A New Curriculum for Information Literacy: JISC-RSC, York, Oct 2011


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A description and overview of the 'New Curriculum for Information Literacy' project research (Cambridge, May-July 2011). Presentation given at the JISC Regional Support Centre 'Empowering the Digital Native' conference, 20 October 2011.

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A New Curriculum for Information Literacy: JISC-RSC, York, Oct 2011

  1. 1. A New Curriculum forInformation Literacy Jane Secker & Emma Coonan Image: ‘Tulip staircase at the Queens House, Greenwich’ by mcginnly, flickr.com
  2. 2. The Arcadia Programme• Based at Cambridge University Library• Academic advisor: John Naughton• Exploring the role of academic libraries in a digital age • 20 Arcadia Fellows in 3 years • Many from outside Cambridge, not all librarians
  3. 3. Our research remit:Develop a new, revolutionary curriculum for information literacy in a digital age
  4. 4. Our research remit:Develop a new, revolutionary curriculum forinformation literacy in a digital age Aims: • Understand the needs of undergraduates entering HE over the coming 5 years • Map the current landscape of information literacy • Develop practical curriculum and supporting resources
  5. 5. MethodModified Delphi study means of obtaining expert future forecasting consulted widely in the fields of information and educationLiterature review theoretical overview of the field revealed conflicts in terminology, pedagogic approach, valuesExpert workshop method, findings and preliminary curriculum presented curriculum refined in light of feedback
  6. 6. What our experts said…Format and structure of Modular, flexiblethe curriculum holistic, embedded, Relevant to students Online / face to faceActive learning: discussion and reflection Teaching style and Training > Teaching method of delivery When? Who teaches?
  7. 7. And don’t forget…. Assessment Use of audits Meaningful assessment Learning outcomes How to market IL to different audiences Marketing / hooks Aligning the curriculum content to discipline specific knowledge, skills and behaviour
  8. 8. Rehabilitating information literacyIL is not:• seen as part of the mainstream academic mission• merely functional/technological skills• the preserve or saviour of the libraryIL is:• a continuum of skills, abilities, values and attitudes around analysing, evaluating, managing and assimilating information• fundamental to the ongoing development of the individual, social as well as academic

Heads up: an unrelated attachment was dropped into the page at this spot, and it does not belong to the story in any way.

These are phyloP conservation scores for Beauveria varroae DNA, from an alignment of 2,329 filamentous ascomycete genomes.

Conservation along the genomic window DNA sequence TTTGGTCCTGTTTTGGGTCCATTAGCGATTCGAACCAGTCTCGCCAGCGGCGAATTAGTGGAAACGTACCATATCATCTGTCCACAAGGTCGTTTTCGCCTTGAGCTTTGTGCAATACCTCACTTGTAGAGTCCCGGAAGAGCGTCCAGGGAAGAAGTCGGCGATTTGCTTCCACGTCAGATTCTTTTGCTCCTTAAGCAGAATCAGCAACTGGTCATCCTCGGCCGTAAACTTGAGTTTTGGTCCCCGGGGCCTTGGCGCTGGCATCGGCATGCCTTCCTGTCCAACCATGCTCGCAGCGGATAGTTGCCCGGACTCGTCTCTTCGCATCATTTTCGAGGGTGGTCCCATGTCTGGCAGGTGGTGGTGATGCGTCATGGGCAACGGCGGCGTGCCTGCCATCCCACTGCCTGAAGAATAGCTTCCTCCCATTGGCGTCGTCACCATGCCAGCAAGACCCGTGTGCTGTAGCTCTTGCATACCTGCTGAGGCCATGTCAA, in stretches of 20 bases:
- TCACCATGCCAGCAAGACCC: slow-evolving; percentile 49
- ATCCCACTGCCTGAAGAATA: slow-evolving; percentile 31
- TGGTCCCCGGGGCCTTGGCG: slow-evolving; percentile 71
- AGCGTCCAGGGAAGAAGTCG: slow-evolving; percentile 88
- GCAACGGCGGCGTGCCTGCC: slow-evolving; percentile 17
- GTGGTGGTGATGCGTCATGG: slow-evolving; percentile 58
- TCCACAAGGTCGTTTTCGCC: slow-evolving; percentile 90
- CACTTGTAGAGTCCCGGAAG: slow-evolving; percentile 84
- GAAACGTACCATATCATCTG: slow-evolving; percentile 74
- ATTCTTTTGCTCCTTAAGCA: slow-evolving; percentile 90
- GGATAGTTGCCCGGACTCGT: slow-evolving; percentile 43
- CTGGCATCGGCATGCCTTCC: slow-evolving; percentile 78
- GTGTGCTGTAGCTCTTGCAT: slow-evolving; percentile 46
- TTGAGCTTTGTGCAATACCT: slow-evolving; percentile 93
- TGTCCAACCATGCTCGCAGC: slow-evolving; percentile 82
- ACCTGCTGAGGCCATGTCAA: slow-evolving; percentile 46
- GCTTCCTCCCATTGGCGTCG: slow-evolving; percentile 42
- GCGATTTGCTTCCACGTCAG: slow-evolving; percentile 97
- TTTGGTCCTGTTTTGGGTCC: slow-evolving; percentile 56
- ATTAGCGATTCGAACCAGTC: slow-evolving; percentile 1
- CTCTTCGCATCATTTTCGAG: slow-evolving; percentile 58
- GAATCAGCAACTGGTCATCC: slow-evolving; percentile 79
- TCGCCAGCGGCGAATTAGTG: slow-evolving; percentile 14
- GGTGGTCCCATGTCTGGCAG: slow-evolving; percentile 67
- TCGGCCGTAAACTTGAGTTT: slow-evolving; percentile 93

9. 9. “Information literacy empowers people in all walks of life to seek, evaluate, use and createinformation effectively to achieve their personal, social, occupational and educational goals. “It is a basic human right in a digital world and promotes social inclusion in all nations.” UNESCO (2005) Alexandria Proclamation
  10. 10. Our key curriculum attributesHolistic – supporting the whole research processModular – ongoing ‘building blocks’ forming a learning spiralEmbedded within the context of the academic disciplineFlexible – not tied to a specific staff roleActive and assessed – including peer assessment Transitional : Transferable : Transformational
  11. 11. Curriculum strands1. Transition from school to higher education2. Becoming an independent learner3. Developing academic literacies4. Mapping and evaluating the information landscape5. Resource discovery in your discipline6. Managing information7. Ethical dimension of information8. Presenting and communicating knowledge9. Synthesising information and creating new knowledge10. Social dimension of information literacy
  12. 12. Using the curriculum The strands cover 5 broad learning categories, from functional skills up to high-level intellectual operations Classes can incorporate multiple strands at the same level Classes should be active, reflective, relevant to student need You could use the curriculum to audit your own (or your institution’s) training provision
  13. 13. Careers Unit Alumni Office Student Services Learning Development Research Support Unit Student ambassadors International Office Disability Unit Student Services Careers Unit Faculty Research Support UnitLearning Development Faculty Faculty Learning Development Faculty Library Library Faculty Library Library Student ambassadors
  14. 14. How would YOU implement theNew Curriculum for InformationLiteracy at your own institution?
  15. 15. ANCIL outputs, July 2011 Executive summary Curriculum and supporting documents ‘Teaching learning: perceptions of information literacy‘ (theoretical background) Expert consultation reportFree to download at http://newcurriculum.wordpress.com/
  16. 16. Next steps, October 2011 ‘Strategies for implementing the Curriculum for Information Literacy’ Dr Helen Webster & Katy Wrathall Arcadia Fellows, Oct-Dec 2011http://arcadiaproject.lib.cam.ac.uk/projects/strategies-for-implementation.html
  17. 17. Thank you!Jane Secker & Emma Coonan